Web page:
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Blend your Rhone – tastelive.com in London

Tomorrow (or today when you are probably reading this) a group of intrepid wine lovers in London are joining a global event linked to the Hospice Du Rhone event that supports the varieties and wines of the Rhone region.

Like some past “Twitter Taste Live” events I’ve been involved with, such as the Hugel dinner and the Bibendum trade event, this is an online tasting of wines that allows participants from around the globe to share their experiences.

There will be 2 other major tastings on the same night in the US (With 1winedude in the East and Estate-Sonoma on the West coast) as well as 3 UK events – London, Oxford and Oxted (Surrey). While the US events will focus largely on single varietal wines, and mainly from California, we in the UK are looking at the originals – the blends from France. We want to show that blends can be even more exciting than single varietals, and Gareth Groves from Bibendum (who supplies these wines) will help us out with some expert knowledge.

As of this moment, the best place to read more information on this event is on the existing TTL site here, but tomorrow morning I hope to see the launch of the NEW & IMPROVED TasteLive.com – so I’ll add the link here when I can.

The UK tastings will take place on Friday 17th April, starting at 7pm and probably last just over an hour. We will be tasting:

Alain Jaume Cotes Du Rhone Blanc Haut de Brun 2007
Louis Bernard Cotes du Rhone Rouge Cuvee des Prelats 2007
Ventoux Rouge Les Sablons Cave Terraventoux 2007
Gigondas Tradition Domaine Font-Sane 2006
Domaine Paul Autard Chateauneuf de Pape 2006

We have chosen these wines to reflect different regions within the Rhone, and to select wines that showcase blends of the indigenous varieties of the Rhone, because this really sets many of them apart from the rest of the world.

One of the great thing about these tastings is that you can combine the face-to-face tasting with friends in a pub (as each group is doing) with the power of Social Media to bring these groups together AND share it with all those who are interested but couldn’t make it. Hopefully, some of those who don’t take part this time will be inspired to do so next time (leave me a comment here or follow me on twitter and I’ll try and keep updated).

I will be with a group of around 10 other ‘twitterers’ in The Lansdowne Pub on Gloucester Avenue in Primrose Hill, a pub with a lovely informal atmosphere and great wines (including, I must admit for full disclosure, some of mine – but we are not tasting those). There is WiFi, so we are all bringing laptops, iPhones, PDAs, etc. so you can expect a great deal of twittering, photos, and maybe even some video.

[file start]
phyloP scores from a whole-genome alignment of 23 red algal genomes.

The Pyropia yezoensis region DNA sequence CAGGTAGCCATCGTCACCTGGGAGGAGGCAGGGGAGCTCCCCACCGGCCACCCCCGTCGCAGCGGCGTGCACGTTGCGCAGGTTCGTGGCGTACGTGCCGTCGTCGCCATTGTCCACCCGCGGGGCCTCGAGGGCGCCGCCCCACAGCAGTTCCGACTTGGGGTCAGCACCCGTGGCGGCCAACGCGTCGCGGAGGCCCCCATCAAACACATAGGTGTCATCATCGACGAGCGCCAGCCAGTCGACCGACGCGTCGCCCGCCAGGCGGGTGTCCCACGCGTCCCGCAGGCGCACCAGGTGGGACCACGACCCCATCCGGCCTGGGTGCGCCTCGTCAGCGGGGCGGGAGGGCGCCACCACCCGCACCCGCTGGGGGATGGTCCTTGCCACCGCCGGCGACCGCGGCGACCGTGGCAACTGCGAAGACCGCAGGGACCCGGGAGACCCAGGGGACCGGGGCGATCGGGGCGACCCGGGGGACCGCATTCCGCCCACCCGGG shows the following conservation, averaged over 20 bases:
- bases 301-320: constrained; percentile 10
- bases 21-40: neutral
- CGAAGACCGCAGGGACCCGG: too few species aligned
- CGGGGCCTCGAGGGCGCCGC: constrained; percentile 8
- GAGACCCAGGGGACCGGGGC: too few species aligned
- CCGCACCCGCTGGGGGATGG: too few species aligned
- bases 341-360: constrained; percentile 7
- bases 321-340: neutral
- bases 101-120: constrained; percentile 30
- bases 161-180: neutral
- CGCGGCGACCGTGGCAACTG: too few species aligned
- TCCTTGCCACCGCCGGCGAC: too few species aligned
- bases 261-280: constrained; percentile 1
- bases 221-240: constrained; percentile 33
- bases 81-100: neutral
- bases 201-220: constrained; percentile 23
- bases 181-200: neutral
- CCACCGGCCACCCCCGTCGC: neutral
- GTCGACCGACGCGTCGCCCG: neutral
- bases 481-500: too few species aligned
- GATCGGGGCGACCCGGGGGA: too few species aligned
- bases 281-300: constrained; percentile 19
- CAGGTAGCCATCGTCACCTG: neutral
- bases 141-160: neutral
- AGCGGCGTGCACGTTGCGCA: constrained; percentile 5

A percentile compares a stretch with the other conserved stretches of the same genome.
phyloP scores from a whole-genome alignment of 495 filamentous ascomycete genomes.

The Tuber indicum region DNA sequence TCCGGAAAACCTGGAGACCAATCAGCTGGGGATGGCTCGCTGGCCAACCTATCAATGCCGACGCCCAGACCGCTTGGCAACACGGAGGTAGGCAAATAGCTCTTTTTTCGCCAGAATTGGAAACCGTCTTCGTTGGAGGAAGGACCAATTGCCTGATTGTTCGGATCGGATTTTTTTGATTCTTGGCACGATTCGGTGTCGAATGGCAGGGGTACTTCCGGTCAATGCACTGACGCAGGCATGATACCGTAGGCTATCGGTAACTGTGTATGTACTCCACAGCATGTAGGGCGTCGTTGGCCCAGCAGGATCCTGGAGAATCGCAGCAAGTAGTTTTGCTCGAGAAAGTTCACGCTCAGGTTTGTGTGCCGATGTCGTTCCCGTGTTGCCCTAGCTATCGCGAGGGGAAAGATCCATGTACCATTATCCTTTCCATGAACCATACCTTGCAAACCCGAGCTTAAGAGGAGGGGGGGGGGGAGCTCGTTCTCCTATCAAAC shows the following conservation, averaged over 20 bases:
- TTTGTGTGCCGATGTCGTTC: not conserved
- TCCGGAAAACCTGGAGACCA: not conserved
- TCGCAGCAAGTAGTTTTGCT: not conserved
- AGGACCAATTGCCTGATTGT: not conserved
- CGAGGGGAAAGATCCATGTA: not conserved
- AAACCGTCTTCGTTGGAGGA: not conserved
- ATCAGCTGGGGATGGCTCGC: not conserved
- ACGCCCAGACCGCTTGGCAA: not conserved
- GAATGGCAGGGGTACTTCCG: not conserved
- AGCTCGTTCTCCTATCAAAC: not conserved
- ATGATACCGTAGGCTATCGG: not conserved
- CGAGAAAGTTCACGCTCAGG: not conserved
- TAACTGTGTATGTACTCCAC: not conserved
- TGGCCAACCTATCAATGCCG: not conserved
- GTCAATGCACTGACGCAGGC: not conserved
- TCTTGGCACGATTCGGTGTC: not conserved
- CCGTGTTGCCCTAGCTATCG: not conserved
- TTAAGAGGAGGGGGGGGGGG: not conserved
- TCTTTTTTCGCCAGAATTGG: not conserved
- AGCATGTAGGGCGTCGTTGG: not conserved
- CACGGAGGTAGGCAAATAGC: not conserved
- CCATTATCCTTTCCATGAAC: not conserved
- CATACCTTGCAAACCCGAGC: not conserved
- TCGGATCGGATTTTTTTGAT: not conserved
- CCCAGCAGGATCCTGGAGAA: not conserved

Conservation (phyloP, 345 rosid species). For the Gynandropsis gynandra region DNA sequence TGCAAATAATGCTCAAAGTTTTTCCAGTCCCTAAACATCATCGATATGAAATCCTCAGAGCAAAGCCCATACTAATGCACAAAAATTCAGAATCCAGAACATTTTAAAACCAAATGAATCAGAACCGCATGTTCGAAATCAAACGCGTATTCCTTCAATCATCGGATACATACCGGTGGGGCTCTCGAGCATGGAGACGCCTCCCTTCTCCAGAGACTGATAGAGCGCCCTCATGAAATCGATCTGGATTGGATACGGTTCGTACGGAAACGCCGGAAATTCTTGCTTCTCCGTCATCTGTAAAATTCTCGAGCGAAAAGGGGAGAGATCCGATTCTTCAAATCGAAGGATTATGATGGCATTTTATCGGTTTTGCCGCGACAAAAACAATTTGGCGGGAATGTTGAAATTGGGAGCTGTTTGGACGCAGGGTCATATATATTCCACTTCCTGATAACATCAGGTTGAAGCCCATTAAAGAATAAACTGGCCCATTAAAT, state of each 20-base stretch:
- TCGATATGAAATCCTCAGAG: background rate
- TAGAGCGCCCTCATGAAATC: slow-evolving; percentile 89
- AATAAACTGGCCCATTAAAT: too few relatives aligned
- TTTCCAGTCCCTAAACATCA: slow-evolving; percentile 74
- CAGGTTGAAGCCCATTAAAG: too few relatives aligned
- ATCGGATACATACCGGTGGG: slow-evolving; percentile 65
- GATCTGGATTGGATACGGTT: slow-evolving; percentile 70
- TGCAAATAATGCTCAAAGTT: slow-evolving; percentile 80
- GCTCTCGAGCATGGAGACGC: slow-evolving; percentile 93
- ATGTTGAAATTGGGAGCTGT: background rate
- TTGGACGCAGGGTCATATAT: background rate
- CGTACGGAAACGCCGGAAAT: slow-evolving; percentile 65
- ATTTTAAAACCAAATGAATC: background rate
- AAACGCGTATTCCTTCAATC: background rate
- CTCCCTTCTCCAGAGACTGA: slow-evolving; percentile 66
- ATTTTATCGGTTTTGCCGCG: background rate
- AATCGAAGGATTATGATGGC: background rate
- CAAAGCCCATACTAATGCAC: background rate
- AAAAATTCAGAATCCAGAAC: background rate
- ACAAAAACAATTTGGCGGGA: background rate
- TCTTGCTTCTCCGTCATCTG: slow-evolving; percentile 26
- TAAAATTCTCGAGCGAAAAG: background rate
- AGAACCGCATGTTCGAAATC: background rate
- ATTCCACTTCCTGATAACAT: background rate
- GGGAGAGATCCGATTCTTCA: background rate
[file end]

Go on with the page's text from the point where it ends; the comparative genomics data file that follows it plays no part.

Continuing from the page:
The Lansdowne is laying on a special menu to accompany these wines which I am REALLY looking forward to:

Snail vol au vent with persillade
Morels and asparagus on grilled bread
Onion tart with gruyere
Roast chicory and ham with breadcrumbs and thyme
Eggs poached in red wine

The other groups taking part are being led by @surf4wine in Oxford and @bigbluemeanie in Oxted, Surrey.

If this sounds interesting, follow the event as it unfolds in the UK from 7pm onwards. If you are already on twitter, follow me (@thirstforwine) but even if you are not, you can watch the comments as they stream in on the homepage of http://tastelive.com

* Photo: Courtesty of The Lansdowne Pub, Primrose Hill, London

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Wine is not just for wine bloggers

This post follows neatly, although it wasn’t planned that way, from the last one.

A wine region in Spain wants to invite a select group of influential bloggers to visit their region, possibly in June, to learn about the wines, about the local food it matches with, and a little about the region itself as a tourist destination.

The first port of call, in Social Media, would be wine bloggers in key markets like the UK, … but why just wine bloggers?

I’ve said before that if we want to make wine more relevant and less threatening to more people, we need to “reach beyond the wine bubble” and talk to others who also influence consumers interest in wine, such as foodies, event organisers and travel bloggers. If this group felt comfortable discussing and recommending wines, the Wine Conversation would be transformed!